For a Dog this could be meeting their genetic needs, solving their Reactivity or Separation Anxiety, teaching them the environment isn't so scary.
Dog Training and people training isn't about ego, it's about supporting the Dog and the people to be where they need to be. It's not about bragging and outdoing others, your journey with your own Dog is yours don't covet someone else's training with their Dog, focus on your Dog.
The same way I'm only talking about Natalie and not others I help, because it's not about ego or pointing out who I help it's about using this scenario as an example of how to teach and our responsibilities.
This is also about Natalie as I want to congratulate her on her recent accomplishments, of her Approved Dog Trainer Status with Into Dogs and ICAN which I know was terrifying for her. But she's done it as I knew she would. To congratulate her on her approved Dog Trainer status with Dog Training College and her Level 5! Her recent accomplishments with her own Dogs which I won't share as I feel that's Natalie's personal information.
Training people and Dogs isn't about ego it's about lifting others up be it a person or Dog and being in there corner.
In our community group we congratulate people on their accomplishments too. We don't need to but it's a nice thing to do to show that person recognition of what they have achieved. It costs nothing to be kind and make someone feel good. When you big up your Dog they feel good too!
Remember don't care about what someone else is doing be it owner or Colleague or competitor stay in your own lane. Make waves in your own lane. Enjoy your own Dog and focus on your own relationships and once again congratulations Natalie 🐾
Written by myself and Miyagis Dog Training and Behaviourist Services
Reasons Why You Should Have Your Dog Trained
Whatever the dogs age, breed, or temperament, every dog can benefit from undertaking training.
Here are some reasons for training your dog whether that be on a 1-1 basis or enrolling on a group class or simply attending workshops.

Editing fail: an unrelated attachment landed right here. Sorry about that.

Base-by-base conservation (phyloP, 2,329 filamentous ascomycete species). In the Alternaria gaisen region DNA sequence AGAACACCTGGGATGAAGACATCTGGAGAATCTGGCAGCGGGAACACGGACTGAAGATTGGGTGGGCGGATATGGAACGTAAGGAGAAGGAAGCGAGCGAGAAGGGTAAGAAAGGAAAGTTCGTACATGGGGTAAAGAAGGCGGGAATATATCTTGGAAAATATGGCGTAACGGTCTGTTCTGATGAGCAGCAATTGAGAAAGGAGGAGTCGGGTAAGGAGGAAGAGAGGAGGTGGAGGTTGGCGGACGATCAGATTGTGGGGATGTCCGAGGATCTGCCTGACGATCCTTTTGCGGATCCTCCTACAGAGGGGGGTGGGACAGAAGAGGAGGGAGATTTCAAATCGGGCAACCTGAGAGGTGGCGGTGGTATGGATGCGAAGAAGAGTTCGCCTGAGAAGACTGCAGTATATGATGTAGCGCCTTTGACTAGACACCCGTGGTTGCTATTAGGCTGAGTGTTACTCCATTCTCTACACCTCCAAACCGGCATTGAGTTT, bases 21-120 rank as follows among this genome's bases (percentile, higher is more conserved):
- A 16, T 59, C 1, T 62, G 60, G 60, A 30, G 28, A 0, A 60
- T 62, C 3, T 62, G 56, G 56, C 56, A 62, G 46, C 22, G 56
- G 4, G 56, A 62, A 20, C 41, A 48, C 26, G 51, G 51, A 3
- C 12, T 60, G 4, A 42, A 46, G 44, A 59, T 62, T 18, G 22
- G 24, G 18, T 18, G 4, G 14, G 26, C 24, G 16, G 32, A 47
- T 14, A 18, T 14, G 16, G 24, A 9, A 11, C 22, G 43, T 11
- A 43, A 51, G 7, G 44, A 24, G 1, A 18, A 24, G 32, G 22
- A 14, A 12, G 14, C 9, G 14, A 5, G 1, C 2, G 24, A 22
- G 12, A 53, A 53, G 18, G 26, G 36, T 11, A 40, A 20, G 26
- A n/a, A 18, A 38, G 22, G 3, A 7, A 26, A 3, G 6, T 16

1. Training benefits both dog and owner.
One of the best ways to build a healthier relationship with your dog is to understand how your dog learns and use the principles of positive training to make learning as rewarding, successful and easy as possible. Positive training, rewards and motivates a dog for desired behaviour, allows you to build a relationship with your dog based on mutual trust and respect.
Working regularly with your dog helps you to understand his/her needs better, making you an even better owner as well. Helping you to become more in tune with your Dog and what motivates them.
It can also be a great source of exercise and open up new possibilities for you—the more polite your dog is, the easier it is to take him/her along wherever you go. Without people making comments or being asked to leave.
2. For their own safety
The better you can control your dog with verbal cues, the better you can advocate for him/her when unrestrained. A dog that bolts when off the leash is much more likely to run into dangerous situations or to slip out the front door before you’re ready to leave.
3. It helps your dog to be more sociable
As your dog learns to respect boundaries and behave calmly in social situations, other dogs (and people) will be more comfortable and at ease around your dog. As a result, more of these interactions will be positive experiences for your dog. Training your dog to have good manners and behave well in different situations requires effort, but consistent commitment ensures success.